Synthetic – Clepsydra: Time Against Infinity (ROAR! Rock of Angels Records)

Thursday, 24th September 2020
Rating: 9/10

Surfacing to this scribe back in 2016 by finding their debut, Here Lies the Truth, on Bandcamp, it’s been a minute since we’ve heard any new music from the UK-based melodic death metal act. Their debut impressed by handling some melodeath aggression and occasionally injecting it with bigger hooks and modern vibes. Clepsydra sees them naturally expanding their sound while enhancing what already worked for the band last time.

Clepsydra still sits closest to a modern melodic death record if you were to give it a quick classification. But some things have been expanded and changed around this time and it gives Synthetic a more fleshed out sound, as well as more unique one. The first piece that’s noticeable is the more prominent progressive influences. Not only do a few tracks pass the 7-minute mark, but the song structures themselves are more intricate and flow into extended passages that allow for some playful and serene moments. The title track has an ethereal feeling to it, with numerous floaty guitar leads and some well-implemented symphonic elements giving it an augmented boost without stealing the show. A bit on the somber side too, with some melancholic feelings providing a genuinely emotive atmosphere. Likewise, “Crimson Farewell” takes a turn into almost doomy waters when they turn up the guitars (and Sterge’s growls) and it gives the lumbering tempo some urgency.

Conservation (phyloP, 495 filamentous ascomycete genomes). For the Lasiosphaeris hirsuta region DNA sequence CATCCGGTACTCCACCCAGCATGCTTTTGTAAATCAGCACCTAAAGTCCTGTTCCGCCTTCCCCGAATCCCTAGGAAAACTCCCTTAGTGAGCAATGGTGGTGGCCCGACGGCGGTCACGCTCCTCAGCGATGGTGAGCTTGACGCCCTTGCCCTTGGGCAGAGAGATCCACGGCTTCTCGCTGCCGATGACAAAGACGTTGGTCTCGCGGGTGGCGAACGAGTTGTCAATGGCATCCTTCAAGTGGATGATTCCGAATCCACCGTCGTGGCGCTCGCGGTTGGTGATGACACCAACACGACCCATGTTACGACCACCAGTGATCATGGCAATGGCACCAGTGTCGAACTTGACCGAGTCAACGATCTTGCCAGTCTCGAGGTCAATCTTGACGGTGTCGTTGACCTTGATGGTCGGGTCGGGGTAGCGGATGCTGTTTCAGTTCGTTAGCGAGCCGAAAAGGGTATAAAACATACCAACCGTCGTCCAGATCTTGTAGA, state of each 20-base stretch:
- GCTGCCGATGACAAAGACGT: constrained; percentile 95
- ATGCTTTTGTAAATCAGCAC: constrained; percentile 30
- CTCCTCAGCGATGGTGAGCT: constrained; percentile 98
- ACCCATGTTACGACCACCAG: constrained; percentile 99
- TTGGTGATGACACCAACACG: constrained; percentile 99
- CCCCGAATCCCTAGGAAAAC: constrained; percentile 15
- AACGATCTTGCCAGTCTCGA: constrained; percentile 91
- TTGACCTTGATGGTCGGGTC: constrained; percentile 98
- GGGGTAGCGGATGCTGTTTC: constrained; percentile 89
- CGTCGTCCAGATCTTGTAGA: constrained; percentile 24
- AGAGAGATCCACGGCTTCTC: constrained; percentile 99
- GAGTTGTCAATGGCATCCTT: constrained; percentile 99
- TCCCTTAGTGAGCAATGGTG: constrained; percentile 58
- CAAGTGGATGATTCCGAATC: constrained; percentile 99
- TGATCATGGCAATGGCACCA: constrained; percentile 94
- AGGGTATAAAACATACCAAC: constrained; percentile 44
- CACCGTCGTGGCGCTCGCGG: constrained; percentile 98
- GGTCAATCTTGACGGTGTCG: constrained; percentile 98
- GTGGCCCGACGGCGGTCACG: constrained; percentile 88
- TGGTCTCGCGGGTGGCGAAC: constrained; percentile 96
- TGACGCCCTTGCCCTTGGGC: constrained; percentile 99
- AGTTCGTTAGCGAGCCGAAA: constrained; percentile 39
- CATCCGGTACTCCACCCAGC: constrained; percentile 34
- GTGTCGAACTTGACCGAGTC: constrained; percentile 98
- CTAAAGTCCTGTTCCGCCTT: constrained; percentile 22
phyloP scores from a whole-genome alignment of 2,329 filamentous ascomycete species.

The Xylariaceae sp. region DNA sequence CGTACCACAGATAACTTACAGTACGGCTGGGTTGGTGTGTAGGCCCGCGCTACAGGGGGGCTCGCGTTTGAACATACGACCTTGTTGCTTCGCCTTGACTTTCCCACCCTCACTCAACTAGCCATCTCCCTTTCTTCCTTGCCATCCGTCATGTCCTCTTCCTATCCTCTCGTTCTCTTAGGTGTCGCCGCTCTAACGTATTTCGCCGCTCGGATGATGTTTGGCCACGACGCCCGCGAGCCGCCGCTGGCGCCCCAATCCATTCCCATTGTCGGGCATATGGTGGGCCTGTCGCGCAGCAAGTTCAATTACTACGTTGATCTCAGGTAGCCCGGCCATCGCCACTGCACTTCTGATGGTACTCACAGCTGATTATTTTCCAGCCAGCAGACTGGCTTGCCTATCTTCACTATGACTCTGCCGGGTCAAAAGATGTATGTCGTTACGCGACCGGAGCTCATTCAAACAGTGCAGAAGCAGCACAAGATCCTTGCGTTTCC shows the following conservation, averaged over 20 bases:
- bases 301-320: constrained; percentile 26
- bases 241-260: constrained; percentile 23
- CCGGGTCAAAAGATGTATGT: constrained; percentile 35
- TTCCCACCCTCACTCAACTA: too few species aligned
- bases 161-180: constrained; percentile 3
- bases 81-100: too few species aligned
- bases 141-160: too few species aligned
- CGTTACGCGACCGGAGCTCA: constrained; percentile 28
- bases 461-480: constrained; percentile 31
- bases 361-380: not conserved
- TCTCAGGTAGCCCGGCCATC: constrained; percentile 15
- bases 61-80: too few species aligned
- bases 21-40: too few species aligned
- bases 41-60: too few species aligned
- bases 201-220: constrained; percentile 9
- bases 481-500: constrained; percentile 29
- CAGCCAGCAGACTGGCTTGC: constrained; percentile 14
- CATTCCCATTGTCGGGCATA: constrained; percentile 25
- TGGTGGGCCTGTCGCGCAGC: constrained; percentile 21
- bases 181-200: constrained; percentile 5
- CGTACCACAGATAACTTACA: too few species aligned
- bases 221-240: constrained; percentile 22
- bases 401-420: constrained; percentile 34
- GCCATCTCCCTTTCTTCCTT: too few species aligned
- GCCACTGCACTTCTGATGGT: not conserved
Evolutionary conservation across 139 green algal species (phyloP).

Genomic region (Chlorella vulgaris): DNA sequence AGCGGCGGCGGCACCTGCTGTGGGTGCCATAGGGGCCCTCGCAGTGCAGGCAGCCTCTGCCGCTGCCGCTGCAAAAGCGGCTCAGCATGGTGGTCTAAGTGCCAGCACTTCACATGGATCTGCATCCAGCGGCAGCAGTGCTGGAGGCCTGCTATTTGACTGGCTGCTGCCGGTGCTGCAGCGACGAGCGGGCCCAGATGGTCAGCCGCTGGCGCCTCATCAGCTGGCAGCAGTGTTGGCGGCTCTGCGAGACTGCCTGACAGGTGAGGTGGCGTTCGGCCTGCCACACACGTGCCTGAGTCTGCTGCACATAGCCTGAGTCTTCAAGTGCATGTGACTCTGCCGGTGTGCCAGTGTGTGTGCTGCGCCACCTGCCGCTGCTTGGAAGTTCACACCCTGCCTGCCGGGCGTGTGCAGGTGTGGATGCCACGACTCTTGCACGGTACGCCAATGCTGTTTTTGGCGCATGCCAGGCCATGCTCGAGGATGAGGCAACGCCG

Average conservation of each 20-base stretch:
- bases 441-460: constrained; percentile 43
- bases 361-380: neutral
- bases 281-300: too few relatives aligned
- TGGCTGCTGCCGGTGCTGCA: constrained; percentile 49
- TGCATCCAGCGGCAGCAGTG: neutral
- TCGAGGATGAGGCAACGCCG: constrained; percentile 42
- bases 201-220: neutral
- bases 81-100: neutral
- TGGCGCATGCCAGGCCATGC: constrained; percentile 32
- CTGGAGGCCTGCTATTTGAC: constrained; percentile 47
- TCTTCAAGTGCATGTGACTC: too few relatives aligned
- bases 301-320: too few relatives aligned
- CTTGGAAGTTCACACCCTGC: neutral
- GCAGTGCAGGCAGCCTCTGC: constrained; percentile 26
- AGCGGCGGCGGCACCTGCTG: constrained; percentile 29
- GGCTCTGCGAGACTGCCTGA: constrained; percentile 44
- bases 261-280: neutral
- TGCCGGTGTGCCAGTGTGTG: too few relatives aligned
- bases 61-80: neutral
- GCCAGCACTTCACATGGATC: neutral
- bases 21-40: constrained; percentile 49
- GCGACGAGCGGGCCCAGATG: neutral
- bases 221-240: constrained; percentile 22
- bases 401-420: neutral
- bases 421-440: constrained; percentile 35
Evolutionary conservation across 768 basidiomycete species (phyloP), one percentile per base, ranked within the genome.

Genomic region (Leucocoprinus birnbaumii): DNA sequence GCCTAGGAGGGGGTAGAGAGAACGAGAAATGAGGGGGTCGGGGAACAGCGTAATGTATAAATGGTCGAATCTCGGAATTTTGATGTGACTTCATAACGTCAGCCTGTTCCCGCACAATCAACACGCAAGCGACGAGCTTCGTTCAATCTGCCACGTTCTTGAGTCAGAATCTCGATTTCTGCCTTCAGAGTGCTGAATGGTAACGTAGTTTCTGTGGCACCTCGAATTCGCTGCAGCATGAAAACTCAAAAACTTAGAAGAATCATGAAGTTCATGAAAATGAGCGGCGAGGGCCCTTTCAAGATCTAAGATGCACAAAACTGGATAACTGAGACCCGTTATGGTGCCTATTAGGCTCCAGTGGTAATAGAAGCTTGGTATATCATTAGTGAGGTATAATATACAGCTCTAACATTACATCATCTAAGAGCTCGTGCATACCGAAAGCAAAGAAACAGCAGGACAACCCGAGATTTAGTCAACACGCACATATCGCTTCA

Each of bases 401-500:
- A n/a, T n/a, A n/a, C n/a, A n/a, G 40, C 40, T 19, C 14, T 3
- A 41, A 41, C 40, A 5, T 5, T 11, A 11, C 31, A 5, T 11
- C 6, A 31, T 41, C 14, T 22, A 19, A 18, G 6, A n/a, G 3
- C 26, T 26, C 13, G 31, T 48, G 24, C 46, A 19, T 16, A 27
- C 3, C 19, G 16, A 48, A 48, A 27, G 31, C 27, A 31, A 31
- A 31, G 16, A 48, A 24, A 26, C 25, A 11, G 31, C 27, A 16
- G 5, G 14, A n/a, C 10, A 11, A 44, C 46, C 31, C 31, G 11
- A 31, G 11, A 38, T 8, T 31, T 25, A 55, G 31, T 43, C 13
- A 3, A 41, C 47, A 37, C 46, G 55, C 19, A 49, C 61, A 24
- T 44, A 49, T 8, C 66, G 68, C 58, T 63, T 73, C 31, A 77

But for all of the doomy and symphonic pieces that have been added, the band can still bring out the uptempo aggression when needed. “Slipwalk” opens with a gorgeous riff/synth combination that melodeath fans will immediately love, and plenty of heavy riffs to sink your teeth into while simultaneously landing some incredibly catchy hooks. “Into Oblivion” echoes a similar sentiment later in the release, though with an even stronger emphasis on dreamy hooks and melodies. “Hostile Design” switches things up with some slick grooves alongside frenetic riff moments juxtaposed with some airy progressive touches (even a few Nevermore vibes) and moments of bombastic synth injections.

A thorough expansion of their sound while still keeping the melodic heart of the band intact, Clepsydra is a thoroughly satisfying that embraces progressive elements almost as much as it does melodeath. Not a track goes by without at least a few things to catch your ear – be it a catchy vocal line, flashy guitar solo, rousing symphonic explosion, or gentle bit of serenity. With the four year timeline, it’s obvious Synthetic took the time to make sure their sophomore effort was a more diverse and stronger beast than their debut, and the effort has clearly paid off. Melodic metal fans will find this one to be a real treasure.

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